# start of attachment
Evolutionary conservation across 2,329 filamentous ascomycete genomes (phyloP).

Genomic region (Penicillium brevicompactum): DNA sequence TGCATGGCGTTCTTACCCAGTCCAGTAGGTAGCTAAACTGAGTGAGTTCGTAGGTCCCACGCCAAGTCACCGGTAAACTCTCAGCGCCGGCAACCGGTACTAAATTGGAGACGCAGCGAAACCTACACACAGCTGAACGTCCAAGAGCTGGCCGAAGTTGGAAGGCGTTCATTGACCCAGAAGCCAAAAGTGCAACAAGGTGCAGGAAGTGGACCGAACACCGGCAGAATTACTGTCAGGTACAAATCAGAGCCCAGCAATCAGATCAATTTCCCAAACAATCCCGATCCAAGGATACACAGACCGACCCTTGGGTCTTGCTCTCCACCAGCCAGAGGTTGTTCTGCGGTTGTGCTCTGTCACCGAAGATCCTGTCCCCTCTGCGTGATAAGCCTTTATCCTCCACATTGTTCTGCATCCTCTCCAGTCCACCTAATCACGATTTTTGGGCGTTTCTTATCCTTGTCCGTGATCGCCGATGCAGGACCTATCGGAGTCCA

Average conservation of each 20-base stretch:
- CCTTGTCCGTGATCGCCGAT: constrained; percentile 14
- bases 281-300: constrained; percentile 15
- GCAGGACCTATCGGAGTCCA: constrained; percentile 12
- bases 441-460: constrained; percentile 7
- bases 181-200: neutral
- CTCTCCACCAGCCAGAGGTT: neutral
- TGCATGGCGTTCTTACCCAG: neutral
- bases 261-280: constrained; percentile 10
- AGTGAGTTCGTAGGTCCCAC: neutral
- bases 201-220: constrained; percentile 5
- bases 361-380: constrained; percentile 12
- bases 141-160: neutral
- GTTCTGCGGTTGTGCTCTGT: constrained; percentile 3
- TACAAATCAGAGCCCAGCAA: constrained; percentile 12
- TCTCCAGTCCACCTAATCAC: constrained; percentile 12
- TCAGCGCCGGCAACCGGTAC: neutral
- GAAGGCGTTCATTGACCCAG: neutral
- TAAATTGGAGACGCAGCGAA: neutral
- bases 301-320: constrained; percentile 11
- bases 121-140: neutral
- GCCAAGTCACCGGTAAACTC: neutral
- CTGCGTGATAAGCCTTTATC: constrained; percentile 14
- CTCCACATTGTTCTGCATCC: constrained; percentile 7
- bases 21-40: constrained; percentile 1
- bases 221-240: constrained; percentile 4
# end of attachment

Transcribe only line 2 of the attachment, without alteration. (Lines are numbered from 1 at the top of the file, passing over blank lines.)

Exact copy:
Genomic region (Penicillium brevicompactum): DNA sequence TGCATGGCGTTCTTACCCAGTCCAGTAGGTAGCTAAACTGAGTGAGTTCGTAGGTCCCACGCCAAGTCACCGGTAAACTCTCAGCGCCGGCAACCGGTACTAAATTGGAGACGCAGCGAAACCTACACACAGCTGAACGTCCAAGAGCTGGCCGAAGTTGGAAGGCGTTCATTGACCCAGAAGCCAAAAGTGCAACAAGGTGCAGGAAGTGGACCGAACACCGGCAGAATTACTGTCAGGTACAAATCAGAGCCCAGCAATCAGATCAATTTCCCAAACAATCCCGATCCAAGGATACACAGACCGACCCTTGGGTCTTGCTCTCCACCAGCCAGAGGTTGTTCTGCGGTTGTGCTCTGTCACCGAAGATCCTGTCCCCTCTGCGTGATAAGCCTTTATCCTCCACATTGTTCTGCATCCTCTCCAGTCCACCTAATCACGATTTTTGGGCGTTTCTTATCCTTGTCCGTGATCGCCGATGCAGGACCTATCGGAGTCCA